URMILA Play Review

Neha Shende

Direction : Nimmy Raphel
Writer : Nimmy Raphel
Cast : Meedhu Miriyam, Sooraj S, Anil Iyer

 URMILA Review

Adishakti's latest production, URMILA, written and directed by Nimmy Raphel, builds around the legend of how Lord Lakshman's wife slept continuously for 14 years while her husband was in exile so that he could stay alert without sleep to protect his brother and sister-in-law in the forest. As the Ramayana is commonly known, Goddess Nidra appears before a wakeful Lakshman and tells him that he cannot live without sleep unless someone takes his place. Upon his suggestion, the goddess of sleep asks his wife, princess Urmila, if she is willing to make the sacrifice. Urmila consents to give away 14 years of her life to this sleep, known as Urmila Nidra.

This legend is turned on its head in the play. In this version, Lakshman has made the deal with Goddess Nidra without Urmila's consent and Urmila (played by Meedhu Miriyam), after a few years has gained semi-consciousness. She now lies in a garden somewhere between sleep and wakefulness fighting off Goddess Nidra's soldiers (Sooraj S. and Anil Iyer) while she tries to claw back some agency over her life.

The play has minimal dialogue sprinkled throughout and relies in large part on dance-like or performative movement. Both the dialogue and movements are repetitive to create a sort of hallucinatory effect to depict Urmila's state of semi-consciousness. Beautiful light design and music composed by Vinay Kumar enhance the effect and immerse the viewer in this limbo land. Especially beautiful are little orbs of light that the sleep soldiers carry around with them, like tools to hypnotize Urmila back into sleep. Moments when the stage goes completely dark except for the glowing orbs of light spread all across, look truly spectacular. Manju Bargavi and Raphel's costumes add to this spectacle.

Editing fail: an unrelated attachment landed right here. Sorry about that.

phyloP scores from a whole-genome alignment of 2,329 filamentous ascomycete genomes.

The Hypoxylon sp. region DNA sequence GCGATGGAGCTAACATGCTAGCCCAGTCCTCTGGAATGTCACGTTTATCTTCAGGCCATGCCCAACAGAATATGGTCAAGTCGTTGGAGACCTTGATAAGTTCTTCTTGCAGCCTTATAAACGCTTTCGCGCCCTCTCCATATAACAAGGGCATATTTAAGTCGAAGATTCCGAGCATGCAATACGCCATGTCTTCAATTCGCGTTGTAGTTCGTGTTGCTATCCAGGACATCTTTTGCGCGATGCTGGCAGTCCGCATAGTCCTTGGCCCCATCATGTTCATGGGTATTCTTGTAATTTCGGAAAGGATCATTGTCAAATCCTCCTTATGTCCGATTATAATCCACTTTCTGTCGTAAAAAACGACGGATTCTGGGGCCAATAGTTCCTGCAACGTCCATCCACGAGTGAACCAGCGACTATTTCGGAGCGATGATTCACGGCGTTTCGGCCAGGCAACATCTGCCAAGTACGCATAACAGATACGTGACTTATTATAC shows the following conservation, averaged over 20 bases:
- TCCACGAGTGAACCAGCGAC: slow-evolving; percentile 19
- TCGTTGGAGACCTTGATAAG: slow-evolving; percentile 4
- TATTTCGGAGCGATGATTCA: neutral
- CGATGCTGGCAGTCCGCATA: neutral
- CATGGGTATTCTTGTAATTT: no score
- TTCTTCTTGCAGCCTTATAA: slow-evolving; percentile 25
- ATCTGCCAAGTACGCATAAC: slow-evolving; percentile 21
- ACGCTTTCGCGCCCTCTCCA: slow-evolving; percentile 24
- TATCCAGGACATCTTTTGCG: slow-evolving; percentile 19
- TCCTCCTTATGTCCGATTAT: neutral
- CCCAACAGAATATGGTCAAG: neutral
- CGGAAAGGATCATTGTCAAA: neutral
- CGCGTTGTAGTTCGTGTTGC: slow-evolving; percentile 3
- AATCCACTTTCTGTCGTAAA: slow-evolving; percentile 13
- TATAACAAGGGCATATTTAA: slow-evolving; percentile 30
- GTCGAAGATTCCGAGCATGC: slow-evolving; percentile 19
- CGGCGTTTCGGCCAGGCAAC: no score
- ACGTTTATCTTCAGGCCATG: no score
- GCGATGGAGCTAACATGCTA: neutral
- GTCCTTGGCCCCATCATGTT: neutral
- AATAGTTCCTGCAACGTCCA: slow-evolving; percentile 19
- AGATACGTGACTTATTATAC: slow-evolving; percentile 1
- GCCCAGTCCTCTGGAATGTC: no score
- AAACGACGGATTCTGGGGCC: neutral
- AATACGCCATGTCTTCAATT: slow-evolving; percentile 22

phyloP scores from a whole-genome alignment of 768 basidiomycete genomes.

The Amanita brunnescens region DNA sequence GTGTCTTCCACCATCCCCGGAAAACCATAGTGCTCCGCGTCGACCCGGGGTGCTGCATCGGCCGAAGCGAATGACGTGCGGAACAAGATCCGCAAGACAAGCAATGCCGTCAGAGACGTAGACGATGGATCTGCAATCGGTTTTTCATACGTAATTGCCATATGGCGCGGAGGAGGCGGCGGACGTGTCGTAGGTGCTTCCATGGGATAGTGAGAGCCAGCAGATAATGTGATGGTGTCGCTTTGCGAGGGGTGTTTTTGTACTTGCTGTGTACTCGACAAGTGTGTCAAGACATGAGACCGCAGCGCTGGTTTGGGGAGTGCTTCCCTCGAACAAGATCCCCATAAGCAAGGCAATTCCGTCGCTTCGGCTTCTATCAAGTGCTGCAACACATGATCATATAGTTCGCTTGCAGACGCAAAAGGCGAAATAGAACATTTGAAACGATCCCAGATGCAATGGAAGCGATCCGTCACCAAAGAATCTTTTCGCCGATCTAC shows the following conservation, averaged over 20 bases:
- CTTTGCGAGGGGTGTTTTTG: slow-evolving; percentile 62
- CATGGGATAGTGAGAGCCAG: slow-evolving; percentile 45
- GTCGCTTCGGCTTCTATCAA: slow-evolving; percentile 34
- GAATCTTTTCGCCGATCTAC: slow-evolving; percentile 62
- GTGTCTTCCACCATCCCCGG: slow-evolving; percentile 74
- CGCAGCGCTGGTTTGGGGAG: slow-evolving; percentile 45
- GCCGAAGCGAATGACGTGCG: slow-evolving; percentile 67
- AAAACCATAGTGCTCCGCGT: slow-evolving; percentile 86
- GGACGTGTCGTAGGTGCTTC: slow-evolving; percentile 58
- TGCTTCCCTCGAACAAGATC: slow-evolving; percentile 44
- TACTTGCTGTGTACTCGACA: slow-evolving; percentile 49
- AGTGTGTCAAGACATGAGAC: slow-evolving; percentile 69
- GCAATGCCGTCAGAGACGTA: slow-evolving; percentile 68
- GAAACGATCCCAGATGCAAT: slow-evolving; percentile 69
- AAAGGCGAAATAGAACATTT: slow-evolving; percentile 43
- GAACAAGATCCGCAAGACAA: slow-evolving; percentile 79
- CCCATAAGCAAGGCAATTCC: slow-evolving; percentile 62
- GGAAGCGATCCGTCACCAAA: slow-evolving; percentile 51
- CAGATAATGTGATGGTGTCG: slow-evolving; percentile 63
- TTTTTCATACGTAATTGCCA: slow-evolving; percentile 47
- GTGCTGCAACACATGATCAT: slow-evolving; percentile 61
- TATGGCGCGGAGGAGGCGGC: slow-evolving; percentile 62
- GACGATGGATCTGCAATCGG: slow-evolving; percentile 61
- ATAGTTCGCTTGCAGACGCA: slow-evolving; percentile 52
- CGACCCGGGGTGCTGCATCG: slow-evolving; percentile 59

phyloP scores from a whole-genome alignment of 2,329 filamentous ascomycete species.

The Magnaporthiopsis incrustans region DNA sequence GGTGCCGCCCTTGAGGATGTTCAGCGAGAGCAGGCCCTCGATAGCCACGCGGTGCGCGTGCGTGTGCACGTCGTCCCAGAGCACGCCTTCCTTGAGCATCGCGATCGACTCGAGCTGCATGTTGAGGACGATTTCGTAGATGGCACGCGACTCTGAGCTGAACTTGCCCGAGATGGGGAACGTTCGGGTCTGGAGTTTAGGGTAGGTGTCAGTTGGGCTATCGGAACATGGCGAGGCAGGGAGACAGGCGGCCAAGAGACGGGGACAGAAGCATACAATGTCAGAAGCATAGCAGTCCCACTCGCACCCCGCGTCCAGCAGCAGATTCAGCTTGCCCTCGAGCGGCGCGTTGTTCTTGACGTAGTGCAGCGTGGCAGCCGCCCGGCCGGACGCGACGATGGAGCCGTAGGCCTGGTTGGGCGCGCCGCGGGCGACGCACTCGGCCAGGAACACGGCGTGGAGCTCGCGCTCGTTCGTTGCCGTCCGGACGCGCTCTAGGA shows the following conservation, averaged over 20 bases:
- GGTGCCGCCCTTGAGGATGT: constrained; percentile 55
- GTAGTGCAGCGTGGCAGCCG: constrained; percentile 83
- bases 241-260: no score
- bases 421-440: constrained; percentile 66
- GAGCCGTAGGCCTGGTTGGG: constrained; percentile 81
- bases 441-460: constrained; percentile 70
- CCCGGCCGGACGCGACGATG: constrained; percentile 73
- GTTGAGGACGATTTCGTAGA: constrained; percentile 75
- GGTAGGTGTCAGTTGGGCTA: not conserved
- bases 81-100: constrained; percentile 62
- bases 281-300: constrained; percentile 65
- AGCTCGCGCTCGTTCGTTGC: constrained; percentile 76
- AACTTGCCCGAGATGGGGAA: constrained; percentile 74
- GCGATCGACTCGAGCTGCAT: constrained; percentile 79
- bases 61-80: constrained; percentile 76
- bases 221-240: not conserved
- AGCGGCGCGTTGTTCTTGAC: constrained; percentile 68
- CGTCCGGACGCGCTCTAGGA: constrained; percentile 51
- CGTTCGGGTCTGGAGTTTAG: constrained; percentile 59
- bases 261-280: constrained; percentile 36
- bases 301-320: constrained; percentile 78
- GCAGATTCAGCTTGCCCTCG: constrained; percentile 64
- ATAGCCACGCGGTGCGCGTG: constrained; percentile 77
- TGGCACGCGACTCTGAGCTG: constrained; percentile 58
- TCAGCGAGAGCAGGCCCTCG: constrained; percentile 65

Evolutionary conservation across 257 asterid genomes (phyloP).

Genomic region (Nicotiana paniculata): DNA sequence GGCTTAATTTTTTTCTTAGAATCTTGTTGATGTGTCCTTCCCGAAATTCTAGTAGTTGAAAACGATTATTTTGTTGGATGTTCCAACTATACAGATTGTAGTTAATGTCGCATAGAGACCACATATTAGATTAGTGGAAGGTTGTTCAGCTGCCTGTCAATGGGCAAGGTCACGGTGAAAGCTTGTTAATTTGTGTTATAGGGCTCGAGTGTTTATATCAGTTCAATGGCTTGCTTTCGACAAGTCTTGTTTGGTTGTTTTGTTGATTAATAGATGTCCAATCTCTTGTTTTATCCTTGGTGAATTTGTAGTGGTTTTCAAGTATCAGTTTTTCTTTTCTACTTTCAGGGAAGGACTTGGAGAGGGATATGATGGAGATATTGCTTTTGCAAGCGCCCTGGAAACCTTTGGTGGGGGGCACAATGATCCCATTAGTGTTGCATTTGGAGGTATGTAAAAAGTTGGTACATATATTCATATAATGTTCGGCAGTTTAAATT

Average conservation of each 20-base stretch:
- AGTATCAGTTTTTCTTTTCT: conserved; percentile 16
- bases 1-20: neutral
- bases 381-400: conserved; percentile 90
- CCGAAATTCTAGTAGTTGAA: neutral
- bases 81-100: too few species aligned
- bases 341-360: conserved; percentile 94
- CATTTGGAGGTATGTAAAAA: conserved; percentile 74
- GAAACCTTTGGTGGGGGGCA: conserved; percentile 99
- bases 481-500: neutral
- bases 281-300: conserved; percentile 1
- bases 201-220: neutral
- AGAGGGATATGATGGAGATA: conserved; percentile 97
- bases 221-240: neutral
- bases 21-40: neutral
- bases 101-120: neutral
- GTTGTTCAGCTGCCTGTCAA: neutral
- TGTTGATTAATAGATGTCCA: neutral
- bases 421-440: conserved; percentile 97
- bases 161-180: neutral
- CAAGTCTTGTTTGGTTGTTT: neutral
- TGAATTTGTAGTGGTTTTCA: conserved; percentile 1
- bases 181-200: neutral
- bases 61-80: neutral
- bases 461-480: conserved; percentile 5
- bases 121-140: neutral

Miriyam is beautifully expressive as the angry, hurt, cursed Urmila, whose husband has made one of the biggest decisions of her life on her behalf. Miriyam's lithe body, stretched to extremes under strain as she battles the sleep curse is a wonder to watch throughout the performance. So many epics glorify the heroes, while the heroines lie forgotten on obscure pages, their own stories limited to the parts they play in those of their husbands or fathers or sons. And in that regard, URMILA is an important piece.

However, it would have made for a more touching drama if Urmila's character had more lines that conveyed her anguish, her state of mind. The sleep soldiers were deliciously evil, dumb, and gleeful - a little like Disney's villain sidekicks. But most of the humour supposed to have been brought out by the soldiers with their side comments through the play was lost due to a language barrier. While Urmila speaks in English, a lot of the dialogue between the soldiers is in dialects of Kannada, Malayalam, and Tamil. And while one can get a gist of the general direction of the humour, it is just not funny without being able to appreciate the word play.

URMILA is a visually stunning piece with a strong point to make but could perhaps have a greater impact with shorter comic breaks, more accessible dialogue and added dramatic depth.

*Neha Shende is an avid theatre-goer and enjoys watching old Bollywood movies in her free time.

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